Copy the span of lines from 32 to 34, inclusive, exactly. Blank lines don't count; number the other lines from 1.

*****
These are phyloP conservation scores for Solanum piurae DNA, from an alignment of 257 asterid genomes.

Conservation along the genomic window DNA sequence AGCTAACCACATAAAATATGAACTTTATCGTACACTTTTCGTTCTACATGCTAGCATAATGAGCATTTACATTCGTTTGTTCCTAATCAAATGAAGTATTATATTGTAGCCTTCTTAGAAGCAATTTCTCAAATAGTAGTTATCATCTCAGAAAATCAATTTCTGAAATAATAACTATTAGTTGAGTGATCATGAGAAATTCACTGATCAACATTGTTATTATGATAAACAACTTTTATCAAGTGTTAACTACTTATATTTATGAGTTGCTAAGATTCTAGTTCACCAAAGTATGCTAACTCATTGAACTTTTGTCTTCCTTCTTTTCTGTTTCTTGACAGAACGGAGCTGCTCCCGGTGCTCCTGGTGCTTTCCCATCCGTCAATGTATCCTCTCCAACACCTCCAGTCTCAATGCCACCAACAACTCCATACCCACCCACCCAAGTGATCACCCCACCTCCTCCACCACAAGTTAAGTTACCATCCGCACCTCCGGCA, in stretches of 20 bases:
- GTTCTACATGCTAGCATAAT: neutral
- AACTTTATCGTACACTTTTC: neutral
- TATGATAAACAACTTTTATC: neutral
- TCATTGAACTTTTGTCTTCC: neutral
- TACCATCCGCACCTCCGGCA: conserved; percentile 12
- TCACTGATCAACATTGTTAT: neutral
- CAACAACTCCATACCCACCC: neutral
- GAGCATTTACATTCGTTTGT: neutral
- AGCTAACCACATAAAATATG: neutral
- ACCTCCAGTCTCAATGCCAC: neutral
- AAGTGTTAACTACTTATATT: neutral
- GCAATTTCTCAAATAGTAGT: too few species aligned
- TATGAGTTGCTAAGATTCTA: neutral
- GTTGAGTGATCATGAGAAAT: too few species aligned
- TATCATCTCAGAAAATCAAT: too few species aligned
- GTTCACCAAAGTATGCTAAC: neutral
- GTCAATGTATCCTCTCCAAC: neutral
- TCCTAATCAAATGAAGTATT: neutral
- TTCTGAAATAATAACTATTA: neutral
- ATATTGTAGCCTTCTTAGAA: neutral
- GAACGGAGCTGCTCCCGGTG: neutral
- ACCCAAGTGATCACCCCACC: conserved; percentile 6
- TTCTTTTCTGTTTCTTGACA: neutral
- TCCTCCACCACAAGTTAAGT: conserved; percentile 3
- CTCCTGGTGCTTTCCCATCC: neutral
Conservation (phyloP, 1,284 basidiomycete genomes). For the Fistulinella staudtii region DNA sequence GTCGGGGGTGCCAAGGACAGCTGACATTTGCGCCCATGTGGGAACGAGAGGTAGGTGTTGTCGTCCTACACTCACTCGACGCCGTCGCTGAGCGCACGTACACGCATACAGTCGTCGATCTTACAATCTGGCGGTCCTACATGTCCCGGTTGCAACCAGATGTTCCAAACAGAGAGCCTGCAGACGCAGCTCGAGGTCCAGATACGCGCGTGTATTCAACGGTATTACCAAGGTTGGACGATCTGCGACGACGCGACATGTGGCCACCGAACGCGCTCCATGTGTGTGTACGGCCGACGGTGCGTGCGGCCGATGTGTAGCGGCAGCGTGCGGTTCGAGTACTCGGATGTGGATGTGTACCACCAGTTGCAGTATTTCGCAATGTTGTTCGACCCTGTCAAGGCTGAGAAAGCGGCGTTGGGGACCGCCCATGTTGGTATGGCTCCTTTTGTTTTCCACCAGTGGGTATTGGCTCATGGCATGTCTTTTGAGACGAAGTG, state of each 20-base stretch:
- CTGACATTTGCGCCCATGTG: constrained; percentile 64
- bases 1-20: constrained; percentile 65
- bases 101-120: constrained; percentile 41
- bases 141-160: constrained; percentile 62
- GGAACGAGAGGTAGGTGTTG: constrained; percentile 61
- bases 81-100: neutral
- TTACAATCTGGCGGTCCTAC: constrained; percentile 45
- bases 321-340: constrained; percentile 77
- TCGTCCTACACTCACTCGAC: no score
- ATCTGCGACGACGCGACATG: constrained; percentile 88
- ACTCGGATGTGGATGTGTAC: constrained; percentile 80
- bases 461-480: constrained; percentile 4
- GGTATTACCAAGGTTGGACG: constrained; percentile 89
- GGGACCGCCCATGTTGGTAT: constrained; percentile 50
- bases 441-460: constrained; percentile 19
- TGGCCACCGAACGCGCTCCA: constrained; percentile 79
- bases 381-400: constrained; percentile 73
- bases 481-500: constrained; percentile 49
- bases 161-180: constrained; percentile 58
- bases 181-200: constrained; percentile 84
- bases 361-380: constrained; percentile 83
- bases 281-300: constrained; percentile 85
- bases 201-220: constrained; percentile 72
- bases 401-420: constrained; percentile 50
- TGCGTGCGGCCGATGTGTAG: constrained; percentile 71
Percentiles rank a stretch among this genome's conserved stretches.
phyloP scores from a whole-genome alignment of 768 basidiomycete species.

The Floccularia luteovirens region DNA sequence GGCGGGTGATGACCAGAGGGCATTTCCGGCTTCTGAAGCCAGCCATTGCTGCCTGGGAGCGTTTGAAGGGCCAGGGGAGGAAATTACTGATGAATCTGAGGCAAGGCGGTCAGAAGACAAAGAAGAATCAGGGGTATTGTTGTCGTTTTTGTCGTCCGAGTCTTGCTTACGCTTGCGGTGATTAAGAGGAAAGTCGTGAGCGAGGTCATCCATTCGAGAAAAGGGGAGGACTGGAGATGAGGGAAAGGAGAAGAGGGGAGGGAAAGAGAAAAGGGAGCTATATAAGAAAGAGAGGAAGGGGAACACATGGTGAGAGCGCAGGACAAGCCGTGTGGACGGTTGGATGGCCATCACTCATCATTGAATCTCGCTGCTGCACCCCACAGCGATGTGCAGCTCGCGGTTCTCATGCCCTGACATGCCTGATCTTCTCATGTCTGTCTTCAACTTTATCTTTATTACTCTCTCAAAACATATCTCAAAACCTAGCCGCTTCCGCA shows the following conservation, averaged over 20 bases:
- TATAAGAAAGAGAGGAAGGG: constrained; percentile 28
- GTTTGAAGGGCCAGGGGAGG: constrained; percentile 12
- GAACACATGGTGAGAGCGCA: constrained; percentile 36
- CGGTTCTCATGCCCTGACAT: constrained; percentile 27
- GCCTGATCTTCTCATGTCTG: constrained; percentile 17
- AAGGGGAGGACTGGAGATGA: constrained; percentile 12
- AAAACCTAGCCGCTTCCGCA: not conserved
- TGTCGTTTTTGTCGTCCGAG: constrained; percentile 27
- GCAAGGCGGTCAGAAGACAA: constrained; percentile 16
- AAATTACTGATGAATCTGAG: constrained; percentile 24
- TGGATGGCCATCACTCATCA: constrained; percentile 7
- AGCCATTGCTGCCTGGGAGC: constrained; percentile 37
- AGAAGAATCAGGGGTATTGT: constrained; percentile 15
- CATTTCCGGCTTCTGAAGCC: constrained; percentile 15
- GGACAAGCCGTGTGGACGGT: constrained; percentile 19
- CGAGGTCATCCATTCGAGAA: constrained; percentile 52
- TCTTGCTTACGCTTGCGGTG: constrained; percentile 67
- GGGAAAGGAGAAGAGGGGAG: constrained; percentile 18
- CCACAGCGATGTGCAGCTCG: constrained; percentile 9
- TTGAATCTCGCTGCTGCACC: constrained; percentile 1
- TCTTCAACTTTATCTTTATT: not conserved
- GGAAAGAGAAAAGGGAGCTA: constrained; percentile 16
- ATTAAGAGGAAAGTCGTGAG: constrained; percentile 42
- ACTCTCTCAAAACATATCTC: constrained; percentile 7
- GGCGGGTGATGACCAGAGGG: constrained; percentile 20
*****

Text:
- bases 141-160: constrained; percentile 62
- GGAACGAGAGGTAGGTGTTG: constrained; percentile 61
- bases 81-100: neutral